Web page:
Expert Reports and the New Rules of Court: The "Factual Assumptions" Requirement
One of the requirements in the new BC Supreme Court Rules is for expert reports to clearly set out the “factual assumptions on which the opinion is based“. Failure to do so could result in a report being excluded from evidence. Reasons for judgement were released this week by the BC Supreme Court, Vancouver Registry, addressing this requirement.
In this week’s case (Knight v. Li) the Plaintiff attempted to cross 41st Avenue in Vancouver, BC when his vehicle was T-boned by a the Defendant. The Plaintiff had a stop sign and was the ‘servient driver’. The Defendant was speeding. Mr. Justice Harris found the Plaintiff 75% at fault for the crash and the Defendant 25% at fault. The reasons for judgement are worth reviewing in full for the Court’s through discussion of the legal principles at play in intersection crashes.
In the course of the lawsuit the Plaintiff introduced an expert report from an engineer. The Defendant objected to the report arguing that it did not comply with the rules of Court. Mr. Justice Harris ultimately did allow the report into evidence but made the following critical comments addressing an experts need to clearly set out the factual assumptions underpinning their opinions:
 Our new Supreme Court Civil Rules codify the obligations of experts testifying in our Court. In my view, they restate obligations our law has long recognised. The Civil Rules require a clear statement of the facts and assumptions on which a report is based. It was incumbent on Mr. Gough to state clearly the assumptions on which his report was based. He did not do so. He did not provide me with an opinion of the effect of Mr. Li’s excessive speed on his ability to avoid the collision as he claimed. He gave me an opinion of Mr. Li’s ability to avoid the collision if certain assumptions favourable to Mr. Knight were made. He said nothing about being instructed to make those assumptions and nothing about the effect on Mr. Li’s ability to avoid the Accident if those assumptions did not hold.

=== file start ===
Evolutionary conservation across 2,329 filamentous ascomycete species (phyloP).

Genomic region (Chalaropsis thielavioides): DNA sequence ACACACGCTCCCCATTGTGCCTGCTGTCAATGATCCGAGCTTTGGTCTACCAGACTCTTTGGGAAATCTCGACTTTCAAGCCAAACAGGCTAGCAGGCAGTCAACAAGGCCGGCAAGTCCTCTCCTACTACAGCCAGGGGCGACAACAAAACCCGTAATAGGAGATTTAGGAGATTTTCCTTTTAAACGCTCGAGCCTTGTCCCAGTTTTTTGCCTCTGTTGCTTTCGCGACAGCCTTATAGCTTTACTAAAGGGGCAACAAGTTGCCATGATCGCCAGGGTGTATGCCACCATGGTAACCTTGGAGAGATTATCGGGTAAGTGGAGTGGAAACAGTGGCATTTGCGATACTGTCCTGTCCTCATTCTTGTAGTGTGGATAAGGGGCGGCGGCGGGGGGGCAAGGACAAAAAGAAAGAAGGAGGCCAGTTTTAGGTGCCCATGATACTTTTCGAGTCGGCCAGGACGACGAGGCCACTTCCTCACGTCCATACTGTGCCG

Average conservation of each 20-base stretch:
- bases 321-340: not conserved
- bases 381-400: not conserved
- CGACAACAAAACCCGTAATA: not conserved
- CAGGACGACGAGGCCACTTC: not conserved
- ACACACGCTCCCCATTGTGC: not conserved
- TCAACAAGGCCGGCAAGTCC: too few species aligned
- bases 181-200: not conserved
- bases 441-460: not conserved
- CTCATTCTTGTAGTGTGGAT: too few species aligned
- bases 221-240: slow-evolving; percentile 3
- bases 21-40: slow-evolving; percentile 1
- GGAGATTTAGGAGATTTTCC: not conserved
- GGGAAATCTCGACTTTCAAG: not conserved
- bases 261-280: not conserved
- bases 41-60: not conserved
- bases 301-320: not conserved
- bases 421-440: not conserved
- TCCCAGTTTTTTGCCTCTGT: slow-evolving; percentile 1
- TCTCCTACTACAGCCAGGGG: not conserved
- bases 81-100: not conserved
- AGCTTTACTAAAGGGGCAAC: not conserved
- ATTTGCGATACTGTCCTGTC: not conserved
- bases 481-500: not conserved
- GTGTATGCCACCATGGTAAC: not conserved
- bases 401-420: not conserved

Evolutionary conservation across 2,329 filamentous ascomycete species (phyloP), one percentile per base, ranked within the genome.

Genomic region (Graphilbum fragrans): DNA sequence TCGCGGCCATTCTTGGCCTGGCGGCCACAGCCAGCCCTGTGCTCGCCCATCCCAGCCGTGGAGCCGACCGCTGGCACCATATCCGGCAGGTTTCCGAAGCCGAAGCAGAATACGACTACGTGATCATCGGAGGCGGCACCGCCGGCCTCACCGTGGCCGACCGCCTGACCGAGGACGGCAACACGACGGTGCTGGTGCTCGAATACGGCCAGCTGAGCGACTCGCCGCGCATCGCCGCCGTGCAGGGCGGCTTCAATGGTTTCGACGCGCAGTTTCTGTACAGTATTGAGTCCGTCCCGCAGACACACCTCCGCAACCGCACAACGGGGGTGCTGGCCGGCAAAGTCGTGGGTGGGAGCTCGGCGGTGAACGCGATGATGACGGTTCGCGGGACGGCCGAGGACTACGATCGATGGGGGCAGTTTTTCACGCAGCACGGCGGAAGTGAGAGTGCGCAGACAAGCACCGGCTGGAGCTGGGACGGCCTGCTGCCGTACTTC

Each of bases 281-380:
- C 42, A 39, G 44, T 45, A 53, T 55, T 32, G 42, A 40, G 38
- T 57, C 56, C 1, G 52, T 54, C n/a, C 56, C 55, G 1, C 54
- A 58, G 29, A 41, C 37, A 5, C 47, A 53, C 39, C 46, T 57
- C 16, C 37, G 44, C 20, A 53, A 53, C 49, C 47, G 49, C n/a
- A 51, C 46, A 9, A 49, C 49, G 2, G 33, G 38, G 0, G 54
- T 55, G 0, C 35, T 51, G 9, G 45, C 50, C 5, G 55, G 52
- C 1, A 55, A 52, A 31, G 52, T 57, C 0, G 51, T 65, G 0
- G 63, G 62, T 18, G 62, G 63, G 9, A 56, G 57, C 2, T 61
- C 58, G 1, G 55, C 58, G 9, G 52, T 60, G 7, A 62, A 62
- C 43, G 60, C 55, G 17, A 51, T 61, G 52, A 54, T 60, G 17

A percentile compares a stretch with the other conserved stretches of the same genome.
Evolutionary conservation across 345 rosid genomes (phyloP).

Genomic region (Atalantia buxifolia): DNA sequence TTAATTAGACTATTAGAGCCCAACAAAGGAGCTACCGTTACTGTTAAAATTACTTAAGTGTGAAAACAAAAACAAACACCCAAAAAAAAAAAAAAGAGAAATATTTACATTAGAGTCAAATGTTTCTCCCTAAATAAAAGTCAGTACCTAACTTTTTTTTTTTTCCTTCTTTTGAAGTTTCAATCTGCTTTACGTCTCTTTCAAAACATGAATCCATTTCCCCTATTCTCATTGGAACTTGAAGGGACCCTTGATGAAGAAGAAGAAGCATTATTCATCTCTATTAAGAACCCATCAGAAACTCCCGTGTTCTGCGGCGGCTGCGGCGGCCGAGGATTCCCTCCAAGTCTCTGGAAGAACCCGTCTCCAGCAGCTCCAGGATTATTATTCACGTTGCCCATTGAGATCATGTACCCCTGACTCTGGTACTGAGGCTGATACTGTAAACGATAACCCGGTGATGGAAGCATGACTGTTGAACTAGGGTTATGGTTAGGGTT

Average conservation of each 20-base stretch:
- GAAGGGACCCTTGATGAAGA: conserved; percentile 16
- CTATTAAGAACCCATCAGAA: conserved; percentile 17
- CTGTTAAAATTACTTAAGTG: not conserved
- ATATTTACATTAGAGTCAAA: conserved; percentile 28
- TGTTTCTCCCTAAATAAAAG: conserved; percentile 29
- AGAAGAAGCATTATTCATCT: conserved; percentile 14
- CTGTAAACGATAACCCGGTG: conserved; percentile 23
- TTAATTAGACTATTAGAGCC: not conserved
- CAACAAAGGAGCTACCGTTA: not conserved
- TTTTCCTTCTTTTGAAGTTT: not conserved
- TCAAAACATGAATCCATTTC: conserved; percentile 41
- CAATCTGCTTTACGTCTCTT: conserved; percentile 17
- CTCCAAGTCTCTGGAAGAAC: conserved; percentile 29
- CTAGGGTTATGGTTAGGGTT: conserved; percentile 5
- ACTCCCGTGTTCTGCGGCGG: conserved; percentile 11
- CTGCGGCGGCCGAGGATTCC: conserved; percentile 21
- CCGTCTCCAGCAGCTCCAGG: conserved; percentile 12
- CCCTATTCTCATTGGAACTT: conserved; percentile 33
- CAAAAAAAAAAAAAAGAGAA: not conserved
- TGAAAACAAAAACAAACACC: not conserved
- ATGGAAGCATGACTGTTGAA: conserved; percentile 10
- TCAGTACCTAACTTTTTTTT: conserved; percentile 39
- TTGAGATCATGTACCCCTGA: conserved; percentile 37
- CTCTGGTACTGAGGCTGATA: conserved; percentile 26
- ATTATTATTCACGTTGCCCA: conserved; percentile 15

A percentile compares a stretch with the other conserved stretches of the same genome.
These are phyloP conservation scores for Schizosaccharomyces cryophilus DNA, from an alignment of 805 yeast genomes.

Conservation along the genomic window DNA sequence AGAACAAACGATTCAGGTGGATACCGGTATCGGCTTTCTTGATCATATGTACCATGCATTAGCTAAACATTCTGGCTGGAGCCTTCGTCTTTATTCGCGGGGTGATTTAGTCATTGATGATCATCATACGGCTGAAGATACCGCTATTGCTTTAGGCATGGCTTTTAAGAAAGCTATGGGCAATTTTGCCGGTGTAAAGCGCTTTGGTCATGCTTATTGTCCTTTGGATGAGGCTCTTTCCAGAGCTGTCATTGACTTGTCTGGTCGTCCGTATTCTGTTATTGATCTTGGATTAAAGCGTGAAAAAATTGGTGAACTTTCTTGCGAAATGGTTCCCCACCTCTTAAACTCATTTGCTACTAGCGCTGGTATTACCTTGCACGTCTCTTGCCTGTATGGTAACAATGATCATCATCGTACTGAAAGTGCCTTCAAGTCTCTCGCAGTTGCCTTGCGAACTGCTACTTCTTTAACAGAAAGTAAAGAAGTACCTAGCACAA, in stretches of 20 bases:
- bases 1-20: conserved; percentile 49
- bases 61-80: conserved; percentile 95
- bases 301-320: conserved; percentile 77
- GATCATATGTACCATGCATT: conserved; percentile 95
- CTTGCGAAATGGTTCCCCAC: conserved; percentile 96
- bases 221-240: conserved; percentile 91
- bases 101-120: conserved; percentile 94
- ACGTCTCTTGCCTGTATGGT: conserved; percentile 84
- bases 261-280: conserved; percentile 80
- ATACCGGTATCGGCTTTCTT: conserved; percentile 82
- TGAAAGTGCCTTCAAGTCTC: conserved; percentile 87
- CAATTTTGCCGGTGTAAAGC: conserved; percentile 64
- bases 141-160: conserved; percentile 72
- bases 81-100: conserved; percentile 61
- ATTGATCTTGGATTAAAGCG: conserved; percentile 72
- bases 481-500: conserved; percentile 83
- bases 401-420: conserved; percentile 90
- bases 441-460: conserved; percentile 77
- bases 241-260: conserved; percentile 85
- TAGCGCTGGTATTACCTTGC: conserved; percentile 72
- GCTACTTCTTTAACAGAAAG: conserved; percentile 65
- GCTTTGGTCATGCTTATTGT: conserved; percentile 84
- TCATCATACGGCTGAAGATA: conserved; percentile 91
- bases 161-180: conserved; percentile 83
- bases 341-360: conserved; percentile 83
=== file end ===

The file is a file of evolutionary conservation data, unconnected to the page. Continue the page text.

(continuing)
It must be remembered that Mr. Gough’s report is his evidence. In my view, the report as written did not comply with the requirements in the Civil Rules to state the facts and assumptions on which it is based. There is nothing improper in an expert accepting assumptions of fact that affect the opinions the expert provides, but they must be clearly stated. If they are not, there is a real risk that the trier of fact could be misled. In this case it required cross-examination to demonstrate the implications of the assumptions for the conclusions reached about Mr. Li’s ability to avoid the Accident. In my view, in this case, given the opinion being offered, the report should have clarified the effect of the assumptions about Mr. Knight’s driving on the conclusions about Mr. Li’s ability to avoid the Accident. By failing to do so, this aspect of the report descended into little more than a piece of advocacy.
bc injury law, dominant driver, expert reports, Facts and Assumptions, Factual Assumptions, intersection crashes, Knight v. Li, Mr. Justice Harris, Rule 11, Rule 11-6, Rule 11-6(1), Rule 11-6(1)(f), section 131 Motor Vehicle Act, Section 175 Motor Vehicle Act, section 186 Motor Vehicle Act